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      justducks  My DH was a horrible student in high school and had no interest or motivation for school, let alone college.  He ended up in the military for four years and then worked construction.  Suddenly at age 25, he decided he wanted to go to college. He enrolled and graduated five years later Magna Cum Laude in Computer Science.  Now that he's in his mid-fifties it doesn't matter that he waited seven years after high school to get his degree.  

      I was the total opposite and got my degree in three years and graduated at age 20 after an accelerated elementary and secondary education. 

      Your son may need the time to mature and figure himself out.  While I see your husband's point of not needing a degree for CS, depending upon what area of IT he is seeking it may be helpful down the road. 

      Like 4
      • Beige Hail
      • Beige_Hail.1
      • 1 yr ago
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      justducks I have ADHD (undiagnosed until my 40s). I was the textbook bright underachiever (thanks, high school history teacher for writing that in my yearbook!). I stepped off of the college train all my friends were on, barely passed two classes my last semester (I only needed those two to graduate, you see). I was never, ever going to college, no way, no how.  I did take the occasional community college course in photography, Spanish, stuff I wanted to know.

       

      And then in my mid-20s, I started to pursue something that required me to take some technical (challenging) courses at community college. And I suddenly *enjoyed* the challenge, and began to change my deeply held sense of myself. Jumping forward, I now have two masters degrees (okay, one of those is a failed PhD, but given the undiagnosed ADHD, I am proud of my accomplishments). 

      If I had gone straight to college, my brain would not have been ready for it (as. SpEd teacher, you know that the frontal lobe takes until mid-20s to develop). If I had gone as a burnt-out 18-year-old, I would have lacked the internal motivation that drove me when I got to college 8 years later. I also learned a lot about my weaknesses and how to function as an adult by being thrown into the deep end of faulting, all of which helped me be a better student. 

      On the flip side, a friend with ADHD went straight to college, almost failed out, then pulled it together enough to make it through, but he has an enduring sense that he coulda/shoulda done better (and he dropped the science major he really wanted because he just couldn't handle the coursework). I can't help but wonder what sort of self-narrative (and career!) he could have built if he'd gone to college a few years later.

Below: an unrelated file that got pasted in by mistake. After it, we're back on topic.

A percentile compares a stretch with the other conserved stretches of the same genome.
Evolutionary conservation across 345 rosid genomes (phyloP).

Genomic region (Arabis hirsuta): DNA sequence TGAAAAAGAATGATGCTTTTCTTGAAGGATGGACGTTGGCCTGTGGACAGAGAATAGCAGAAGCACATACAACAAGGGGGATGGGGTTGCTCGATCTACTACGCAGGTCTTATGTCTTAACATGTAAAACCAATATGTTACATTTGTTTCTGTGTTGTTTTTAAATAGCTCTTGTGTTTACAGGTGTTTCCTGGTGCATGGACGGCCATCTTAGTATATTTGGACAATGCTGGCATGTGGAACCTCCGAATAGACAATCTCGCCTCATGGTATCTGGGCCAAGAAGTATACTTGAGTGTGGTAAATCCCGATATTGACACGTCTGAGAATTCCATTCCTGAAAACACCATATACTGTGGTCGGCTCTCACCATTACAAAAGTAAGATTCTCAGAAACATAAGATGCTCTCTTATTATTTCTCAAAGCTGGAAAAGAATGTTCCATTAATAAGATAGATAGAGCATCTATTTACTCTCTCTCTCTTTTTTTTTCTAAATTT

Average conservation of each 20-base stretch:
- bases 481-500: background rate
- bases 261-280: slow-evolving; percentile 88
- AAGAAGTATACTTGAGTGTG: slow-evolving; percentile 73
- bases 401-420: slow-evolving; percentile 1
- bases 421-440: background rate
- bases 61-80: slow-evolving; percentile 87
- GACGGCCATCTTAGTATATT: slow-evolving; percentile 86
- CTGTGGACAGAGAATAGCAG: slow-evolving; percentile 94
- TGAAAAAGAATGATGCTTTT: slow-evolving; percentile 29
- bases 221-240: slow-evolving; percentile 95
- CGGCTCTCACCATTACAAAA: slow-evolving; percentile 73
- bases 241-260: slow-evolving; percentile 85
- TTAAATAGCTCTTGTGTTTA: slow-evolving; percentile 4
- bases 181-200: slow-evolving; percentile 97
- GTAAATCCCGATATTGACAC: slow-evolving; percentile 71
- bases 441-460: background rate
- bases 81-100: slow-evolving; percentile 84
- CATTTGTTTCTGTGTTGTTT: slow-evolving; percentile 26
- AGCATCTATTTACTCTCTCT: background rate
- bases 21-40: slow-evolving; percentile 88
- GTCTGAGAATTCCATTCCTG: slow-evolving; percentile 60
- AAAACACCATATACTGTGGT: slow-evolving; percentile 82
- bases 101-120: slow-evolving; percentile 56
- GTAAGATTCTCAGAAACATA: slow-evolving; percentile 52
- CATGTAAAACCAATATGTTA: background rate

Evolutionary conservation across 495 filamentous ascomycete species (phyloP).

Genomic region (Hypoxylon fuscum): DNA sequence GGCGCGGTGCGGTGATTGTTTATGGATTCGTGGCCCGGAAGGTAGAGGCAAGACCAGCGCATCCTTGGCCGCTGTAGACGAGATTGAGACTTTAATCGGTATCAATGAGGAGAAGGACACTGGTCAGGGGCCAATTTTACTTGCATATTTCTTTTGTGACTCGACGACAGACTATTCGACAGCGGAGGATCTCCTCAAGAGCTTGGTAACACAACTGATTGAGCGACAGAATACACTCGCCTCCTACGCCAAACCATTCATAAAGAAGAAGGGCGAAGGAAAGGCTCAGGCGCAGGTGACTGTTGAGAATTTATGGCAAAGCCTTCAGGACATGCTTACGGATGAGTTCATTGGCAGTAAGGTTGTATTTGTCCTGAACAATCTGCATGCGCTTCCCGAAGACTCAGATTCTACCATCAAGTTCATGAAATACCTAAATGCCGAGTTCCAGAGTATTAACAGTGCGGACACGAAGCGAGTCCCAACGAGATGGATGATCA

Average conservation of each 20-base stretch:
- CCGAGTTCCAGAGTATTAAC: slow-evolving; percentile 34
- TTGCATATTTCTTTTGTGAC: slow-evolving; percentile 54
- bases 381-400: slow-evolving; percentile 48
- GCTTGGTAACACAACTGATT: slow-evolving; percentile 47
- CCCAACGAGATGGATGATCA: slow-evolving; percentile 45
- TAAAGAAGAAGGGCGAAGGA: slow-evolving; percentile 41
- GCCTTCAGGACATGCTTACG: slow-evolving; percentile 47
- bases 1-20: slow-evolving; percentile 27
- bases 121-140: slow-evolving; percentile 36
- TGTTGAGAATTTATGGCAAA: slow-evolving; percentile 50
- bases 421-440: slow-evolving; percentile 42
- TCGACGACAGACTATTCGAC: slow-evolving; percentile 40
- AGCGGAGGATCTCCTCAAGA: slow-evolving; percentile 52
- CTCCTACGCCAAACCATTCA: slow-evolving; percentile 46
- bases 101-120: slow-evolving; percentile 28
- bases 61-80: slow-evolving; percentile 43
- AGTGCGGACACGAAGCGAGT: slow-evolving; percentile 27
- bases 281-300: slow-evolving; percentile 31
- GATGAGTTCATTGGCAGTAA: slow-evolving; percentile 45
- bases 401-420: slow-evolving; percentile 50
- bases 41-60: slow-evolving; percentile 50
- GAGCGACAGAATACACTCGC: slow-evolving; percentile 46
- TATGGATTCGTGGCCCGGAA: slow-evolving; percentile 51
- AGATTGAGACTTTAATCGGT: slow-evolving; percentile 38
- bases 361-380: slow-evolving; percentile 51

Like 3
      • Beige Hail
      • Beige_Hail.1
      • 1 yr ago
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      Beige Hail That should be *deep end of adulting*. Sorry, I can't see a way to edit that from my phone.

      Like 1
  • I love the idea of the contract for, as Resistant pointed out, the right reasons. I was a classic example of what WordTenor describes. I bombed out of 3 colleges mostly because I simply didn't have the maturity level  that undergrad requires. All that boring sustained effort and grinding need for patience in the face of so little internal structure and external keg parties 4 nights a week. I like so many entered the job force checking the "Some College" box under education on the application. But I made my way and I finished a finance degree on my own dime in my early 40's with a 3.8GPA. It's a marathon, not a sprint. 

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      • justducks
      • justducks
      • 1 yr ago
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      Cornflower Blue Battery Thank you for sharing your experience. Yes, this is what I am sort of expecting as well. Congrats to you for finishing a degree later - in finance no less! I've had a few family members who went that route - finishing school in their 30s/40s and they too really applied themselves. Successes like yours reassure me that our son will be fine without joining the flood into college at age 18.

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  • I like the idea of this contract to set your expectations and make it clear to him under what terms you are willing to pay for his college.